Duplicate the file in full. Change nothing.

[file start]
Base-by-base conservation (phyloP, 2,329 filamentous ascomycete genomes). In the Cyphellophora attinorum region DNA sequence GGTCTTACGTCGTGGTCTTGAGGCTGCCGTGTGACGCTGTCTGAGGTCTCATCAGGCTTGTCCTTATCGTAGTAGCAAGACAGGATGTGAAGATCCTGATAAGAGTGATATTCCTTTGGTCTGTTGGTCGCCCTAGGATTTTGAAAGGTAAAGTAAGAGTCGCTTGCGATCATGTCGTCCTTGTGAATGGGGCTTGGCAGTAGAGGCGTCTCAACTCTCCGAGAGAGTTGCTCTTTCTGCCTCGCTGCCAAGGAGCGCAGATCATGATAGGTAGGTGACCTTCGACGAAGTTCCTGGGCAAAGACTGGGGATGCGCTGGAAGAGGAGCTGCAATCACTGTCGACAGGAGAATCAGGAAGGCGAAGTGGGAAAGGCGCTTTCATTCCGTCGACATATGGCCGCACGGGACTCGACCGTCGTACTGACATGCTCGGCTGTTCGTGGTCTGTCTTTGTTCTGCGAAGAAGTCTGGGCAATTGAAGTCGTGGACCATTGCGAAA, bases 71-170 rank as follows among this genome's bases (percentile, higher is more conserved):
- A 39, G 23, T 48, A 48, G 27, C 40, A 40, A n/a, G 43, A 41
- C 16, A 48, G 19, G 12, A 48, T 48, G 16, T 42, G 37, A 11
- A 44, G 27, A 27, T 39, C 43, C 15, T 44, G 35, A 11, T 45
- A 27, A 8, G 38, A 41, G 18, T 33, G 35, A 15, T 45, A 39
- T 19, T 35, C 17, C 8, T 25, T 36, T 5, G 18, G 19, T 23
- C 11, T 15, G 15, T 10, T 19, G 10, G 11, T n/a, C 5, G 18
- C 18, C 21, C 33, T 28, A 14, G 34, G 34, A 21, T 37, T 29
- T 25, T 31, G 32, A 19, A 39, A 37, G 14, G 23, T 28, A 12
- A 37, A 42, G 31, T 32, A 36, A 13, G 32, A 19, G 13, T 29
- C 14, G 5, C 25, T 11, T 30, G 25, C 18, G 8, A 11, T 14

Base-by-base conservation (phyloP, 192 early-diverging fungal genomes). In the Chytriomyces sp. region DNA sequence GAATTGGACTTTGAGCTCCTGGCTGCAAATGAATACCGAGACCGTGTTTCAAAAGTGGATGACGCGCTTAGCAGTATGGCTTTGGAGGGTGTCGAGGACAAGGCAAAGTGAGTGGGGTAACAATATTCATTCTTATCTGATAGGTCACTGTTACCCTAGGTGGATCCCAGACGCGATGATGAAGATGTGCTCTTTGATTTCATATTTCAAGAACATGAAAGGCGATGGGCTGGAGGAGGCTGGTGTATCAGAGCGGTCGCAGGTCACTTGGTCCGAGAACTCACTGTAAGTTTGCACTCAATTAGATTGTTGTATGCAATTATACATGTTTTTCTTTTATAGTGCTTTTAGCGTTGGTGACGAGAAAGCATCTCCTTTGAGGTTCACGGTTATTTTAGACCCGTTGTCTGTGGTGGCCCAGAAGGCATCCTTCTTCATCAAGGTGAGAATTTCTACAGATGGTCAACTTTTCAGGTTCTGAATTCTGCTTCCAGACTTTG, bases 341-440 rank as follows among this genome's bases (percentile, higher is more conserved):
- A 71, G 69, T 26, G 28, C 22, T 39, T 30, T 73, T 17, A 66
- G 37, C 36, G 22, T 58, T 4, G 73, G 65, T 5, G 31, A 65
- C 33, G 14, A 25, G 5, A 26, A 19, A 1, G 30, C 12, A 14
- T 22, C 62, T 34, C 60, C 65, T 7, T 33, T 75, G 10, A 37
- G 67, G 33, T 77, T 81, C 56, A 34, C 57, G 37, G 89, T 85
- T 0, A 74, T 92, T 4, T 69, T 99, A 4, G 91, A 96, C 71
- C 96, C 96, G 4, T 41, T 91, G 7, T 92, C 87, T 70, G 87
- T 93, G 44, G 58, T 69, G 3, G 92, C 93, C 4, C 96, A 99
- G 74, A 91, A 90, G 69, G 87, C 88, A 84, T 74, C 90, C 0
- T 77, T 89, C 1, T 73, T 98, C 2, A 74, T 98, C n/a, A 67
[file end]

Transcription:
Base-by-base conservation (phyloP, 2,329 filamentous ascomycete genomes). In the Cyphellophora attinorum region DNA sequence GGTCTTACGTCGTGGTCTTGAGGCTGCCGTGTGACGCTGTCTGAGGTCTCATCAGGCTTGTCCTTATCGTAGTAGCAAGACAGGATGTGAAGATCCTGATAAGAGTGATATTCCTTTGGTCTGTTGGTCGCCCTAGGATTTTGAAAGGTAAAGTAAGAGTCGCTTGCGATCATGTCGTCCTTGTGAATGGGGCTTGGCAGTAGAGGCGTCTCAACTCTCCGAGAGAGTTGCTCTTTCTGCCTCGCTGCCAAGGAGCGCAGATCATGATAGGTAGGTGACCTTCGACGAAGTTCCTGGGCAAAGACTGGGGATGCGCTGGAAGAGGAGCTGCAATCACTGTCGACAGGAGAATCAGGAAGGCGAAGTGGGAAAGGCGCTTTCATTCCGTCGACATATGGCCGCACGGGACTCGACCGTCGTACTGACATGCTCGGCTGTTCGTGGTCTGTCTTTGTTCTGCGAAGAAGTCTGGGCAATTGAAGTCGTGGACCATTGCGAAA, bases 71-170 rank as follows among this genome's bases (percentile, higher is more conserved):
- A 39, G 23, T 48, A 48, G 27, C 40, A 40, A n/a, G 43, A 41
- C 16, A 48, G 19, G 12, A 48, T 48, G 16, T 42, G 37, A 11
- A 44, G 27, A 27, T 39, C 43, C 15, T 44, G 35, A 11, T 45
- A 27, A 8, G 38, A 41, G 18, T 33, G 35, A 15, T 45, A 39
- T 19, T 35, C 17, C 8, T 25, T 36, T 5, G 18, G 19, T 23
- C 11, T 15, G 15, T 10, T 19, G 10, G 11, T n/a, C 5, G 18
- C 18, C 21, C 33, T 28, A 14, G 34, G 34, A 21, T 37, T 29
- T 25, T 31, G 32, A 19, A 39, A 37, G 14, G 23, T 28, A 12
- A 37, A 42, G 31, T 32, A 36, A 13, G 32, A 19, G 13, T 29
- C 14, G 5, C 25, T 11, T 30, G 25, C 18, G 8, A 11, T 14

Base-by-base conservation (phyloP, 192 early-diverging fungal genomes). In the Chytriomyces sp. region DNA sequence GAATTGGACTTTGAGCTCCTGGCTGCAAATGAATACCGAGACCGTGTTTCAAAAGTGGATGACGCGCTTAGCAGTATGGCTTTGGAGGGTGTCGAGGACAAGGCAAAGTGAGTGGGGTAACAATATTCATTCTTATCTGATAGGTCACTGTTACCCTAGGTGGATCCCAGACGCGATGATGAAGATGTGCTCTTTGATTTCATATTTCAAGAACATGAAAGGCGATGGGCTGGAGGAGGCTGGTGTATCAGAGCGGTCGCAGGTCACTTGGTCCGAGAACTCACTGTAAGTTTGCACTCAATTAGATTGTTGTATGCAATTATACATGTTTTTCTTTTATAGTGCTTTTAGCGTTGGTGACGAGAAAGCATCTCCTTTGAGGTTCACGGTTATTTTAGACCCGTTGTCTGTGGTGGCCCAGAAGGCATCCTTCTTCATCAAGGTGAGAATTTCTACAGATGGTCAACTTTTCAGGTTCTGAATTCTGCTTCCAGACTTTG, bases 341-440 rank as follows among this genome's bases (percentile, higher is more conserved):
- A 71, G 69, T 26, G 28, C 22, T 39, T 30, T 73, T 17, A 66
- G 37, C 36, G 22, T 58, T 4, G 73, G 65, T 5, G 31, A 65
- C 33, G 14, A 25, G 5, A 26, A 19, A 1, G 30, C 12, A 14
- T 22, C 62, T 34, C 60, C 65, T 7, T 33, T 75, G 10, A 37
- G 67, G 33, T 77, T 81, C 56, A 34, C 57, G 37, G 89, T 85
- T 0, A 74, T 92, T 4, T 69, T 99, A 4, G 91, A 96, C 71
- C 96, C 96, G 4, T 41, T 91, G 7, T 92, C 87, T 70, G 87
- T 93, G 44, G 58, T 69, G 3, G 92, C 93, C 4, C 96, A 99
- G 74, A 91, A 90, G 69, G 87, C 88, A 84, T 74, C 90, C 0
- T 77, T 89, C 1, T 73, T 98, C 2, A 74, T 98, C n/a, A 67